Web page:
The Government Accountability Office went searching for more details and plans associated with the Trump administration’s proposed merger of the Office of Personnel Management with the General Services Administration.
But it came up mostly empty-handed.
Though OPM, GSA and Office of Management and Budget leadership did form working groups and met frequently to discuss the proposed merger, the plans, business cases and cost analyses they developed contained few actionable details, GAO said this week in a new report on the administration’s reorganization initiatives.
The review has been nearly a year in the making after GAO testified at a House Oversight and Reform Committee hearing on the OPM-GSA merger back in May 2019.
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GAO at the time said neither OPM nor GSA had satisfied the best practices and planning requirements auditors usually look for when evaluating the viability of a major reorganization effort like this one.
One year later, the administration still hadn’t satisfied the vast majority of those best practices, GAO said.
OPM and GSA general counsel offices never provided a description of the legal authorities they believed they already had or needed to carry out pieces of the merger.
The two agencies did, according to GAO, consider the upfront costs that might be associated with the merger. But the agencies did not finalize specific metrics and targets associated with the moves.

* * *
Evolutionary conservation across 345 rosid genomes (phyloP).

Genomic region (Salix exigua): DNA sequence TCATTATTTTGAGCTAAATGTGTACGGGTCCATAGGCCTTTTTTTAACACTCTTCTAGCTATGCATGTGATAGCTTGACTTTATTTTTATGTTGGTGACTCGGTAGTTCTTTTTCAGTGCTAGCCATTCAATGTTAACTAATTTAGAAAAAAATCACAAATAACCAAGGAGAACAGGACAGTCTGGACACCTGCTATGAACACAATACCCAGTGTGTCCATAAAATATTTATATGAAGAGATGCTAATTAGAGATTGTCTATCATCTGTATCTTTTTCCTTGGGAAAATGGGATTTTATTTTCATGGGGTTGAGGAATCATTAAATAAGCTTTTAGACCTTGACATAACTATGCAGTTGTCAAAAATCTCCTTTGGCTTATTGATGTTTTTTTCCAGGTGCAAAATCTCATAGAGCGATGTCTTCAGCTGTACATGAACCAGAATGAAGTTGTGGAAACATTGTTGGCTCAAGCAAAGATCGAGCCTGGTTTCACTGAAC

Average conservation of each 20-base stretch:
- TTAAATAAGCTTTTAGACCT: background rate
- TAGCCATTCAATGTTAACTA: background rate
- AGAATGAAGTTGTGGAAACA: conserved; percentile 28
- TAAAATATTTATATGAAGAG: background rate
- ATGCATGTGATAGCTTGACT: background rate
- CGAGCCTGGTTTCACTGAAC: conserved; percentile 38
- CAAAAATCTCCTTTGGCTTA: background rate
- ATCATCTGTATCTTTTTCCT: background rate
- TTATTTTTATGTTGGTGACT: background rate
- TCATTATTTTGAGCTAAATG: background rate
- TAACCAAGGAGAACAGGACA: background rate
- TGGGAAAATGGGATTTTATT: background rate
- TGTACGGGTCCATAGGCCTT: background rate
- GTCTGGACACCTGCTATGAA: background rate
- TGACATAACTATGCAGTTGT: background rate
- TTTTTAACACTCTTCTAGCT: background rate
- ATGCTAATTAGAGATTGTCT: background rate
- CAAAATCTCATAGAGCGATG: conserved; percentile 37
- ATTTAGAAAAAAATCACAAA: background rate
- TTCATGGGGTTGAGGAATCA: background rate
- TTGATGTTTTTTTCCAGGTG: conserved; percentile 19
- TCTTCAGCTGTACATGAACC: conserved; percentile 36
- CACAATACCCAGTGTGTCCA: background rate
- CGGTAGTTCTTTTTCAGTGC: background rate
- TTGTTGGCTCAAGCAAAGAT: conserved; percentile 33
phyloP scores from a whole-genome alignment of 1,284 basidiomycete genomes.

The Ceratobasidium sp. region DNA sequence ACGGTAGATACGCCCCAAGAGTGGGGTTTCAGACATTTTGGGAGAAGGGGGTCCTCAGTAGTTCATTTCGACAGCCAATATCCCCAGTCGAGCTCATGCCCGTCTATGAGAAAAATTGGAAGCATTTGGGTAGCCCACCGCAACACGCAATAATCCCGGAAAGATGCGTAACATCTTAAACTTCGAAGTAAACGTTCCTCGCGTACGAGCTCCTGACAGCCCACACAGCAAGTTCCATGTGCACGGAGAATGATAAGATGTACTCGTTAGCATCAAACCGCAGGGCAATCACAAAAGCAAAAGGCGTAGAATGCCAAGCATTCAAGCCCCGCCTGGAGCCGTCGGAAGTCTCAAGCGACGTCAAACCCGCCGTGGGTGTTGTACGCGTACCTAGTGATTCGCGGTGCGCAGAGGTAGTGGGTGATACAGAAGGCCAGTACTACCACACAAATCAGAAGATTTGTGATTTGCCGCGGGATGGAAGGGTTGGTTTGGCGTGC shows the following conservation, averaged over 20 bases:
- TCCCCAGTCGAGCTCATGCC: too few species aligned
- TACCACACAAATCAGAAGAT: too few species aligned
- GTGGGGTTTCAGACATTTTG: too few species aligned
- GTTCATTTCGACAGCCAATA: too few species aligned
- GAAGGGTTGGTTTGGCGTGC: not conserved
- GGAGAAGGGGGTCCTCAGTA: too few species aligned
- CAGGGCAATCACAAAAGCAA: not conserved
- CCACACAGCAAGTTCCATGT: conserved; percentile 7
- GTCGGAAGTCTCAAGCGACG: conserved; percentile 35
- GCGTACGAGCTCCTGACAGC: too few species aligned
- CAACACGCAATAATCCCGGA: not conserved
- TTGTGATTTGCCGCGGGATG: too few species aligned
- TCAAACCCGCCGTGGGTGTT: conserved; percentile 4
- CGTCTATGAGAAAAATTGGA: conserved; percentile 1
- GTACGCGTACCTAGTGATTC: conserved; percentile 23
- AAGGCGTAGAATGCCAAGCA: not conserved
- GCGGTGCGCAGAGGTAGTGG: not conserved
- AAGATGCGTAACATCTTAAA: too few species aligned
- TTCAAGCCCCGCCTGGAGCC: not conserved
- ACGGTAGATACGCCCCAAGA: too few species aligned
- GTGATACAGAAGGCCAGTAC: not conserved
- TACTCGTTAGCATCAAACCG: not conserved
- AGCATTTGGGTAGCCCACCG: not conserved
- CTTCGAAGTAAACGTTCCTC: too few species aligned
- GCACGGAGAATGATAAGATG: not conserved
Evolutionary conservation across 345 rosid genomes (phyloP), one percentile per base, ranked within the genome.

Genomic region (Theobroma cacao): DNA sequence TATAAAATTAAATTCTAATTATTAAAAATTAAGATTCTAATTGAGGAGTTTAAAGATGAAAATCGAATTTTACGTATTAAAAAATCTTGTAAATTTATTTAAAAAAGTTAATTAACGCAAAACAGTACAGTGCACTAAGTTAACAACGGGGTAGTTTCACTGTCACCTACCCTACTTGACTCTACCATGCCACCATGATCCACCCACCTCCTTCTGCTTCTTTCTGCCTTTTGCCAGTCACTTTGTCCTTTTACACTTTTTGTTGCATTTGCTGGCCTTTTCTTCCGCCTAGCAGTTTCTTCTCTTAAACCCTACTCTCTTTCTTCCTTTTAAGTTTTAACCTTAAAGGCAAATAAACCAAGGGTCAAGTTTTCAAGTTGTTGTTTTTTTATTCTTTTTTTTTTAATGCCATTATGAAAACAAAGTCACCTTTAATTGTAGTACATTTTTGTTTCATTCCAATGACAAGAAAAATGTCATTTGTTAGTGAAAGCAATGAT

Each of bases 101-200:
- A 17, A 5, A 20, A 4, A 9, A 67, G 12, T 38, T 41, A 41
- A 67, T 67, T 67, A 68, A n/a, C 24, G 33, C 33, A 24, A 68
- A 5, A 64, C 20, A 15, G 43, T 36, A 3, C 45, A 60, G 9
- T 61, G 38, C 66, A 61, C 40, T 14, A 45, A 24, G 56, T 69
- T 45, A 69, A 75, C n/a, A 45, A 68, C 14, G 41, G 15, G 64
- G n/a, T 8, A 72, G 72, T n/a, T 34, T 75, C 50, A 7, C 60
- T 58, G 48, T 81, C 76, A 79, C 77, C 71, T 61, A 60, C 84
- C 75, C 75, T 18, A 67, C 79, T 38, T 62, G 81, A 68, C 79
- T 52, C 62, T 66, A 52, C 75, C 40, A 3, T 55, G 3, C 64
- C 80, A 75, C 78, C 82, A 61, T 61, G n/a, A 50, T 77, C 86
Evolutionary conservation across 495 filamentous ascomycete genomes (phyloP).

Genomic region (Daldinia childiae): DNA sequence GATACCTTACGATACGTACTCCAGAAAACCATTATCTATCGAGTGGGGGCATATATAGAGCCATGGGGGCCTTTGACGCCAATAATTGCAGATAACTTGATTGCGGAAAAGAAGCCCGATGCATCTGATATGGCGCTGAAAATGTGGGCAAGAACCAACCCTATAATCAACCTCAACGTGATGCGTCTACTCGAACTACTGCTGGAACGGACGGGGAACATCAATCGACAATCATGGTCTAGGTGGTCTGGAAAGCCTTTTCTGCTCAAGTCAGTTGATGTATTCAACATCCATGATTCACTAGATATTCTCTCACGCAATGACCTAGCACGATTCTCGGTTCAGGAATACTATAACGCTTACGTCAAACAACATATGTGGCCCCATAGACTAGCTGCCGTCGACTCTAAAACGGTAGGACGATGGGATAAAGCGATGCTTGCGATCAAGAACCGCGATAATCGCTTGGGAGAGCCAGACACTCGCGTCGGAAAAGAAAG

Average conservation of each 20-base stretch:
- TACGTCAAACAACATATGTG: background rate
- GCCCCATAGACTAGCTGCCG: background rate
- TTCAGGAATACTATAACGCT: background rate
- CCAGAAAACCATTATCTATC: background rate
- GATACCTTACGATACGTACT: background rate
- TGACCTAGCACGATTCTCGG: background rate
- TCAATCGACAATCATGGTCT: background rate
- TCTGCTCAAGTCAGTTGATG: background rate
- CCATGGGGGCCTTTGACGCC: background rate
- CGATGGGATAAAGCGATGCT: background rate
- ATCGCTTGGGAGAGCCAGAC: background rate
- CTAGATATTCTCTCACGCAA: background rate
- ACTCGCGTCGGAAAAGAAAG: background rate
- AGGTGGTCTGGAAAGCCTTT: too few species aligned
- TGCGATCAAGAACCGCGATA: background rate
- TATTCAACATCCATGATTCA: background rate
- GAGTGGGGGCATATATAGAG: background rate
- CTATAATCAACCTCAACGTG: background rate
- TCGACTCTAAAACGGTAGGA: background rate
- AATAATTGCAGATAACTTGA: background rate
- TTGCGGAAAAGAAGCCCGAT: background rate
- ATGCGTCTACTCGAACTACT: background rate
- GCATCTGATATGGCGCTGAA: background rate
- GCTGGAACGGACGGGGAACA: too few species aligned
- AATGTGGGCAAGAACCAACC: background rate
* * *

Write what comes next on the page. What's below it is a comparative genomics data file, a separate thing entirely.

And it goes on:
“Major change initiatives should be based on either a clearly presented business case or analysis of costs and benefits grounded in accurate and reliable data, both of which can show stakeholders why a particular initiative is being considered and the range of alternatives considered,” GAO said. “While OPM officials had some information on the costs and benefits they planned to achieve by merging functions with other agencies, they did not have an analysis or underlying data supporting their conclusions.”
OPM did give GAO a description of its financial challenges, a qualitative business case and a list of other states and foreign countries that had an integrated administrative agency, as well as an estimate of the potential cost savings for the merger.
But the documents didn’t have specific, quantitative outcomes or metrics, GAO said.
Efforts to engage OPM employees and other stakeholders in reorganization planning also came up short.
“We found that OPM’s early outreach efforts to employees and stakeholders were insufficient, the agency did not have a plan for incorporating employee and stakeholder feedback, and it did not share relevant implementation details that may have affected employees and stakeholders,” GAO said.
OPM later provided GAO with a list of the calls, meetings and townhall discussions agency leaders held with employees, Congress and other stakeholders, but the events all began months after the merger plan had been related to the public.
Agency leaders were concerned about employee engagement, and then-acting OPM Director Margaret Weichert launched an internal survey to gauge morale. She shared the results of the survey and held listening sessions to discuss them with the workforce, GAO said.